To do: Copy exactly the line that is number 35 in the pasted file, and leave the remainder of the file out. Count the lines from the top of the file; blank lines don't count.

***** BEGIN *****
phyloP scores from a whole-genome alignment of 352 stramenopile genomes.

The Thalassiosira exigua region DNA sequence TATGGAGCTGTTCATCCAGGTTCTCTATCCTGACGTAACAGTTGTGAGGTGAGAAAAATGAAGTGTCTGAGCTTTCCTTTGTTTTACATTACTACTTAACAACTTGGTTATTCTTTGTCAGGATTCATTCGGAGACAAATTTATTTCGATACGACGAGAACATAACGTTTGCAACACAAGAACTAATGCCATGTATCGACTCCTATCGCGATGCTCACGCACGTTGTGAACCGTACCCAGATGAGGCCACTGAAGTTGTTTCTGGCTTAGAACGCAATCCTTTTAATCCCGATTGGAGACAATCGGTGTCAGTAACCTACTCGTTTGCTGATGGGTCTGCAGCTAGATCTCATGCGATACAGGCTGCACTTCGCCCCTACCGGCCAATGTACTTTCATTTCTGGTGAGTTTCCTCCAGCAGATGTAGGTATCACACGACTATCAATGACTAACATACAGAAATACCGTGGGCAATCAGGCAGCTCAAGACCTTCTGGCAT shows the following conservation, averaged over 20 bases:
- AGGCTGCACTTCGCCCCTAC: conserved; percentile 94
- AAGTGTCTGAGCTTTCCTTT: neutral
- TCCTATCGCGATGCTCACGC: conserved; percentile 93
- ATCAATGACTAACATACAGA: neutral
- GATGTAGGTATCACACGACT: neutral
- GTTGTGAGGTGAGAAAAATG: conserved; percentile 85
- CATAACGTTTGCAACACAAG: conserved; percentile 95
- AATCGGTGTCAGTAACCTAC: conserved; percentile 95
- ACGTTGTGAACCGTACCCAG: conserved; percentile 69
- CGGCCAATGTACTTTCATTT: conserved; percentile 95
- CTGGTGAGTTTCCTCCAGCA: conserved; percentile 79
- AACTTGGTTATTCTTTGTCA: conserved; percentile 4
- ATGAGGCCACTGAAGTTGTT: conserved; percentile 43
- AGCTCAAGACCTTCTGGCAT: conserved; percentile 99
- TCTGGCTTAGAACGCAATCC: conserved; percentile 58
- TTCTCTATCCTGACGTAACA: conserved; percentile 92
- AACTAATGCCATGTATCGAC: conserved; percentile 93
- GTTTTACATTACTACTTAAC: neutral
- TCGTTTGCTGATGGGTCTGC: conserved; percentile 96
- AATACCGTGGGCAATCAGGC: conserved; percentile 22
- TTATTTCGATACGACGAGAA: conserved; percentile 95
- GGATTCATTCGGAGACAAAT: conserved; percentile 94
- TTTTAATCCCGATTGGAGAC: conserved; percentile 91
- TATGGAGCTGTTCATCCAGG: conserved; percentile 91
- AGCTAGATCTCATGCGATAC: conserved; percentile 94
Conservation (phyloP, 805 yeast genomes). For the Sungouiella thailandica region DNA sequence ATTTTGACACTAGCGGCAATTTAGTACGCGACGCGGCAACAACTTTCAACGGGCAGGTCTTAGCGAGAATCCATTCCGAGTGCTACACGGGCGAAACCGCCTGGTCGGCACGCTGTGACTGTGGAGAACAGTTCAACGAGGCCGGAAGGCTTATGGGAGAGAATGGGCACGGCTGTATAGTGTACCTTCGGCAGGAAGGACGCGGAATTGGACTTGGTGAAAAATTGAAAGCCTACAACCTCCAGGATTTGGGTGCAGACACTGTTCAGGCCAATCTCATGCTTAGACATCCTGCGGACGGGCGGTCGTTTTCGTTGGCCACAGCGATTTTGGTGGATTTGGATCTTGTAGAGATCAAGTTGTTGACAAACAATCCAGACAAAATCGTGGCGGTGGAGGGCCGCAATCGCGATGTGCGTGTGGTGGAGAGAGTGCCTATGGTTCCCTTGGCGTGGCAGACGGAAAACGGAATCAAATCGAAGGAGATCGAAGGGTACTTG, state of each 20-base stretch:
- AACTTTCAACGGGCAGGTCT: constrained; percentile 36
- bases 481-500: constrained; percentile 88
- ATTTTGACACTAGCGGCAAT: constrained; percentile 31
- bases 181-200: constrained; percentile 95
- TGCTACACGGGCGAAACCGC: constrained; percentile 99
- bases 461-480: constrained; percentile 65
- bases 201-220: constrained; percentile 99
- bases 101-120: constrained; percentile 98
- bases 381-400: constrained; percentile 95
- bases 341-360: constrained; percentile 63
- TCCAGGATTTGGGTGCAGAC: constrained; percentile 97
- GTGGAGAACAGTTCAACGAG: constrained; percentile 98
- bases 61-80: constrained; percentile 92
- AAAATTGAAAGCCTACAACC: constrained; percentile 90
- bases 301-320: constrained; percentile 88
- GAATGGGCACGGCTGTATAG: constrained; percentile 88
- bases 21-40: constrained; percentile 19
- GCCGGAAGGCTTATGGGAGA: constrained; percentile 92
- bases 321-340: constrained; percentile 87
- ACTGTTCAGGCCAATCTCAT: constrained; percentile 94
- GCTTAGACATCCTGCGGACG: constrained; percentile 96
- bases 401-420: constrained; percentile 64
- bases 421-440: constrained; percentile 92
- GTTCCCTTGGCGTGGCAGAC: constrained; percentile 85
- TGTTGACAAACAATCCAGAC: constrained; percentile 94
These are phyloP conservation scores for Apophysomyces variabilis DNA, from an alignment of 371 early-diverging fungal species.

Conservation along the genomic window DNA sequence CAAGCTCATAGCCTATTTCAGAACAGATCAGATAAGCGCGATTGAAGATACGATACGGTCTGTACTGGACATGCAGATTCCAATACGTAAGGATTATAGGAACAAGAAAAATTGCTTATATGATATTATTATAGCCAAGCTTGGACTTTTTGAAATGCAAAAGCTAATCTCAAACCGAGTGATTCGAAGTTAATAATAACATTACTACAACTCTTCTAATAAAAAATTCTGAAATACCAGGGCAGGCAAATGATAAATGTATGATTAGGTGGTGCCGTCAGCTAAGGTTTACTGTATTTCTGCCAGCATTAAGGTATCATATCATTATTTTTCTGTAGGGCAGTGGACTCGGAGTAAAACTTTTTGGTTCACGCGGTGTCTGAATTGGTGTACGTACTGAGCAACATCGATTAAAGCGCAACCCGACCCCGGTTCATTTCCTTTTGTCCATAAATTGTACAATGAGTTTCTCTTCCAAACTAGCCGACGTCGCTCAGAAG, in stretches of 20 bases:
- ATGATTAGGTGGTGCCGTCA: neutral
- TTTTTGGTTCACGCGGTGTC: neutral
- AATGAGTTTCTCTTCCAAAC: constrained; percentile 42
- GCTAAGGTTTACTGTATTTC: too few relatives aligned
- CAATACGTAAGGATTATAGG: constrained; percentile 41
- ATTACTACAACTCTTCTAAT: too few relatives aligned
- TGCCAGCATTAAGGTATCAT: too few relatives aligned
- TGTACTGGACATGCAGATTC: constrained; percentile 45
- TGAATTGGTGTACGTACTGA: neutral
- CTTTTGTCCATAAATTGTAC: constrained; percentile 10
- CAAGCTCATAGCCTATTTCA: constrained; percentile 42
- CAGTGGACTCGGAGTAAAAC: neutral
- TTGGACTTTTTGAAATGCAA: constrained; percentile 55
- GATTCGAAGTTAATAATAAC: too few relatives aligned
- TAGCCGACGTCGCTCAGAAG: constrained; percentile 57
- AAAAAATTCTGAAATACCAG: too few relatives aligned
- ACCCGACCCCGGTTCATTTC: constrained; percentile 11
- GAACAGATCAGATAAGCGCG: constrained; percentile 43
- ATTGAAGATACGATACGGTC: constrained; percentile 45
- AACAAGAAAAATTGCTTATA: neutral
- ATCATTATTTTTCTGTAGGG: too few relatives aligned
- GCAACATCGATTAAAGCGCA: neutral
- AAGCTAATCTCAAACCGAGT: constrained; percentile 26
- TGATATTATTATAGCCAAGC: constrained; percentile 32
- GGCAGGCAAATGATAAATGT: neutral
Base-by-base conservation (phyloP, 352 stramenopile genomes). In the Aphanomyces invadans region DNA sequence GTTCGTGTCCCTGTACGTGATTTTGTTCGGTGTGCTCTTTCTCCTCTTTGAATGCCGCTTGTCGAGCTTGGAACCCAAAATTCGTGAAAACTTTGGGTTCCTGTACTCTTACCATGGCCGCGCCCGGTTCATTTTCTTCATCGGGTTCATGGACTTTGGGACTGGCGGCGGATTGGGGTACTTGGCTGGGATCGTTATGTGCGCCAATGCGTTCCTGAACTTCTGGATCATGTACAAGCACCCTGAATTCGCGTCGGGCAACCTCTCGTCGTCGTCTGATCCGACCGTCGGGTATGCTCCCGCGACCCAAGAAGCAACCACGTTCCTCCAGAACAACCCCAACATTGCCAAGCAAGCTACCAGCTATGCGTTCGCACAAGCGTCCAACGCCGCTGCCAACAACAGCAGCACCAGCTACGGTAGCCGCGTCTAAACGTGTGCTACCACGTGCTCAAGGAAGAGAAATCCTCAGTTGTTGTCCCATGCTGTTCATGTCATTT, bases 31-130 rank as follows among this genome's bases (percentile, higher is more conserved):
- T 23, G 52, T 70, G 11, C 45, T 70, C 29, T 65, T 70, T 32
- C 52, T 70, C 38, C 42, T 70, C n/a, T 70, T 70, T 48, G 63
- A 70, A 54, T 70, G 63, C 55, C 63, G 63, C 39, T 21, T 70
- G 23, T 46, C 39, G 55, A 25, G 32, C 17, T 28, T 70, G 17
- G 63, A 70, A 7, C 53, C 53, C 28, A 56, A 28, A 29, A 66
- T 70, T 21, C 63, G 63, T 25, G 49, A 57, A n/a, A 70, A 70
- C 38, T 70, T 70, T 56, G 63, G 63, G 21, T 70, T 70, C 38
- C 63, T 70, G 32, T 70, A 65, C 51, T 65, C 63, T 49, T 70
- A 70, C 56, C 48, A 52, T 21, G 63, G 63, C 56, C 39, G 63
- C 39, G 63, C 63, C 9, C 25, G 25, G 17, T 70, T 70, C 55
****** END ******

- bases 201-220: constrained; percentile 99